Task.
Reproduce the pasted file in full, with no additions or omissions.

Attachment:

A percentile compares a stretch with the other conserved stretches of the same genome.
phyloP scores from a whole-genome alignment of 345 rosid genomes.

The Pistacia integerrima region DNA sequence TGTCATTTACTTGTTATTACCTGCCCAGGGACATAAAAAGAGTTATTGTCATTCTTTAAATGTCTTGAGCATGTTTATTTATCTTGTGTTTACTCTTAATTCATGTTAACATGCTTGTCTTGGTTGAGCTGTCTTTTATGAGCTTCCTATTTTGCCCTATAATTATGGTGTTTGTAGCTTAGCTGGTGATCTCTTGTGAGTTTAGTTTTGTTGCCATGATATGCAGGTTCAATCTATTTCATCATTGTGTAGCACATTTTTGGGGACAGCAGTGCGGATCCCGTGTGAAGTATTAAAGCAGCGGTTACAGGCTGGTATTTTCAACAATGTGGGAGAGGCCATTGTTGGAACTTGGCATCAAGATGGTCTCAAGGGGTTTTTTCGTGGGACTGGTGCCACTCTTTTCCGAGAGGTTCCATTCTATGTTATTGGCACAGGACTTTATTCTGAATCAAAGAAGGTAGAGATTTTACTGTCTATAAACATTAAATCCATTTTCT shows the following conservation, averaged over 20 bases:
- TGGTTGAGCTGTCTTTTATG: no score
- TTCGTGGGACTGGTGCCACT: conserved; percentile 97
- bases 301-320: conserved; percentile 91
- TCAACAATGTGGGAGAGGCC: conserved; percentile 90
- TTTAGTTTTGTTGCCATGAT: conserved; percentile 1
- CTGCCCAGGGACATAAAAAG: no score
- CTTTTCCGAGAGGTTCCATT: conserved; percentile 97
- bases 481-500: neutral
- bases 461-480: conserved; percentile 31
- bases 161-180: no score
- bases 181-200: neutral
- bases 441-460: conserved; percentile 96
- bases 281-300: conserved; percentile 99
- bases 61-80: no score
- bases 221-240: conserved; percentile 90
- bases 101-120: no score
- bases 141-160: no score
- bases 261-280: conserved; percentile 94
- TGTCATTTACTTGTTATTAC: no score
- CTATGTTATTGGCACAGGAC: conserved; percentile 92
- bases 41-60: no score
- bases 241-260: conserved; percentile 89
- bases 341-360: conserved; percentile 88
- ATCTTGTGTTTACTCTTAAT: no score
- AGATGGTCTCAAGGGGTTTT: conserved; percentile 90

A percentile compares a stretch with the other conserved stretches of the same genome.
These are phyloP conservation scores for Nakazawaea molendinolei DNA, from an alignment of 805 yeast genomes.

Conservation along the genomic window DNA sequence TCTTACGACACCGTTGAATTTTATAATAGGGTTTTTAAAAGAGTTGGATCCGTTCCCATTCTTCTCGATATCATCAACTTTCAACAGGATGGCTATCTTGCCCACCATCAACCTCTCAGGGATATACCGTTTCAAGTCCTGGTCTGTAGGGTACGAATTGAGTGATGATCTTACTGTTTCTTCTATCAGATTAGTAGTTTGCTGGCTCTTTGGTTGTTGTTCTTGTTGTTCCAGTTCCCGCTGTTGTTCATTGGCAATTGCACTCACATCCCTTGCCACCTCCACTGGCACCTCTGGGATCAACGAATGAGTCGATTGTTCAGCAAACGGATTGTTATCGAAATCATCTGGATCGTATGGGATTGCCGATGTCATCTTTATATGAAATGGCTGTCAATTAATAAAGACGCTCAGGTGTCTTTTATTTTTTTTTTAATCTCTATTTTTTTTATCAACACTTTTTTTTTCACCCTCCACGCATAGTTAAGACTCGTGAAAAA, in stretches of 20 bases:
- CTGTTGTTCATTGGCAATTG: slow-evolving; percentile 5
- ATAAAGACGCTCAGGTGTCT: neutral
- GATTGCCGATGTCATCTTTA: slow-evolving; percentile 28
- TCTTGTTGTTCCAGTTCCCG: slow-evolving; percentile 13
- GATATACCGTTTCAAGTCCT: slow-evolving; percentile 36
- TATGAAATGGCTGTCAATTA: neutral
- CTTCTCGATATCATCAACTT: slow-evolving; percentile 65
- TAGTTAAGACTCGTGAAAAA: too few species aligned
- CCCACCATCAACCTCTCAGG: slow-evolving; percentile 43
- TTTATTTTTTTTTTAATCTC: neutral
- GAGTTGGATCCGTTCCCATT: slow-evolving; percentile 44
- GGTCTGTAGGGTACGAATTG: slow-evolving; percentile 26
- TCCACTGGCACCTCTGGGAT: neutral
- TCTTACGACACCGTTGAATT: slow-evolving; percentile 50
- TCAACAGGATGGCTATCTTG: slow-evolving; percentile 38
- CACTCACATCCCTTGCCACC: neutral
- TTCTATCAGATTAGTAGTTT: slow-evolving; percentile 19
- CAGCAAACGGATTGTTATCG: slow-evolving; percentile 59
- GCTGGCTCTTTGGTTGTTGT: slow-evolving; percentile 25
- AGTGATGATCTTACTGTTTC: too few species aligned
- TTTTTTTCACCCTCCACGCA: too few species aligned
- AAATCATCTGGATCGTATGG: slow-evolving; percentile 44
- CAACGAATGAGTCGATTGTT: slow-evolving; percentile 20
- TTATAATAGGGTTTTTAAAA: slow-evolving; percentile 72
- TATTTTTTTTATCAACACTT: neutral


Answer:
A percentile compares a stretch with the other conserved stretches of the same genome.
phyloP scores from a whole-genome alignment of 345 rosid genomes.

The Pistacia integerrima region DNA sequence TGTCATTTACTTGTTATTACCTGCCCAGGGACATAAAAAGAGTTATTGTCATTCTTTAAATGTCTTGAGCATGTTTATTTATCTTGTGTTTACTCTTAATTCATGTTAACATGCTTGTCTTGGTTGAGCTGTCTTTTATGAGCTTCCTATTTTGCCCTATAATTATGGTGTTTGTAGCTTAGCTGGTGATCTCTTGTGAGTTTAGTTTTGTTGCCATGATATGCAGGTTCAATCTATTTCATCATTGTGTAGCACATTTTTGGGGACAGCAGTGCGGATCCCGTGTGAAGTATTAAAGCAGCGGTTACAGGCTGGTATTTTCAACAATGTGGGAGAGGCCATTGTTGGAACTTGGCATCAAGATGGTCTCAAGGGGTTTTTTCGTGGGACTGGTGCCACTCTTTTCCGAGAGGTTCCATTCTATGTTATTGGCACAGGACTTTATTCTGAATCAAAGAAGGTAGAGATTTTACTGTCTATAAACATTAAATCCATTTTCT shows the following conservation, averaged over 20 bases:
- TGGTTGAGCTGTCTTTTATG: no score
- TTCGTGGGACTGGTGCCACT: conserved; percentile 97
- bases 301-320: conserved; percentile 91
- TCAACAATGTGGGAGAGGCC: conserved; percentile 90
- TTTAGTTTTGTTGCCATGAT: conserved; percentile 1
- CTGCCCAGGGACATAAAAAG: no score
- CTTTTCCGAGAGGTTCCATT: conserved; percentile 97
- bases 481-500: neutral
- bases 461-480: conserved; percentile 31
- bases 161-180: no score
- bases 181-200: neutral
- bases 441-460: conserved; percentile 96
- bases 281-300: conserved; percentile 99
- bases 61-80: no score
- bases 221-240: conserved; percentile 90
- bases 101-120: no score
- bases 141-160: no score
- bases 261-280: conserved; percentile 94
- TGTCATTTACTTGTTATTAC: no score
- CTATGTTATTGGCACAGGAC: conserved; percentile 92
- bases 41-60: no score
- bases 241-260: conserved; percentile 89
- bases 341-360: conserved; percentile 88
- ATCTTGTGTTTACTCTTAAT: no score
- AGATGGTCTCAAGGGGTTTT: conserved; percentile 90

A percentile compares a stretch with the other conserved stretches of the same genome.
These are phyloP conservation scores for Nakazawaea molendinolei DNA, from an alignment of 805 yeast genomes.

Conservation along the genomic window DNA sequence TCTTACGACACCGTTGAATTTTATAATAGGGTTTTTAAAAGAGTTGGATCCGTTCCCATTCTTCTCGATATCATCAACTTTCAACAGGATGGCTATCTTGCCCACCATCAACCTCTCAGGGATATACCGTTTCAAGTCCTGGTCTGTAGGGTACGAATTGAGTGATGATCTTACTGTTTCTTCTATCAGATTAGTAGTTTGCTGGCTCTTTGGTTGTTGTTCTTGTTGTTCCAGTTCCCGCTGTTGTTCATTGGCAATTGCACTCACATCCCTTGCCACCTCCACTGGCACCTCTGGGATCAACGAATGAGTCGATTGTTCAGCAAACGGATTGTTATCGAAATCATCTGGATCGTATGGGATTGCCGATGTCATCTTTATATGAAATGGCTGTCAATTAATAAAGACGCTCAGGTGTCTTTTATTTTTTTTTTAATCTCTATTTTTTTTATCAACACTTTTTTTTTCACCCTCCACGCATAGTTAAGACTCGTGAAAAA, in stretches of 20 bases:
- CTGTTGTTCATTGGCAATTG: slow-evolving; percentile 5
- ATAAAGACGCTCAGGTGTCT: neutral
- GATTGCCGATGTCATCTTTA: slow-evolving; percentile 28
- TCTTGTTGTTCCAGTTCCCG: slow-evolving; percentile 13
- GATATACCGTTTCAAGTCCT: slow-evolving; percentile 36
- TATGAAATGGCTGTCAATTA: neutral
- CTTCTCGATATCATCAACTT: slow-evolving; percentile 65
- TAGTTAAGACTCGTGAAAAA: too few species aligned
- CCCACCATCAACCTCTCAGG: slow-evolving; percentile 43
- TTTATTTTTTTTTTAATCTC: neutral
- GAGTTGGATCCGTTCCCATT: slow-evolving; percentile 44
- GGTCTGTAGGGTACGAATTG: slow-evolving; percentile 26
- TCCACTGGCACCTCTGGGAT: neutral
- TCTTACGACACCGTTGAATT: slow-evolving; percentile 50
- TCAACAGGATGGCTATCTTG: slow-evolving; percentile 38
- CACTCACATCCCTTGCCACC: neutral
- TTCTATCAGATTAGTAGTTT: slow-evolving; percentile 19
- CAGCAAACGGATTGTTATCG: slow-evolving; percentile 59
- GCTGGCTCTTTGGTTGTTGT: slow-evolving; percentile 25
- AGTGATGATCTTACTGTTTC: too few species aligned
- TTTTTTTCACCCTCCACGCA: too few species aligned
- AAATCATCTGGATCGTATGG: slow-evolving; percentile 44
- CAACGAATGAGTCGATTGTT: slow-evolving; percentile 20
- TTATAATAGGGTTTTTAAAA: slow-evolving; percentile 72
- TATTTTTTTTATCAACACTT: neutral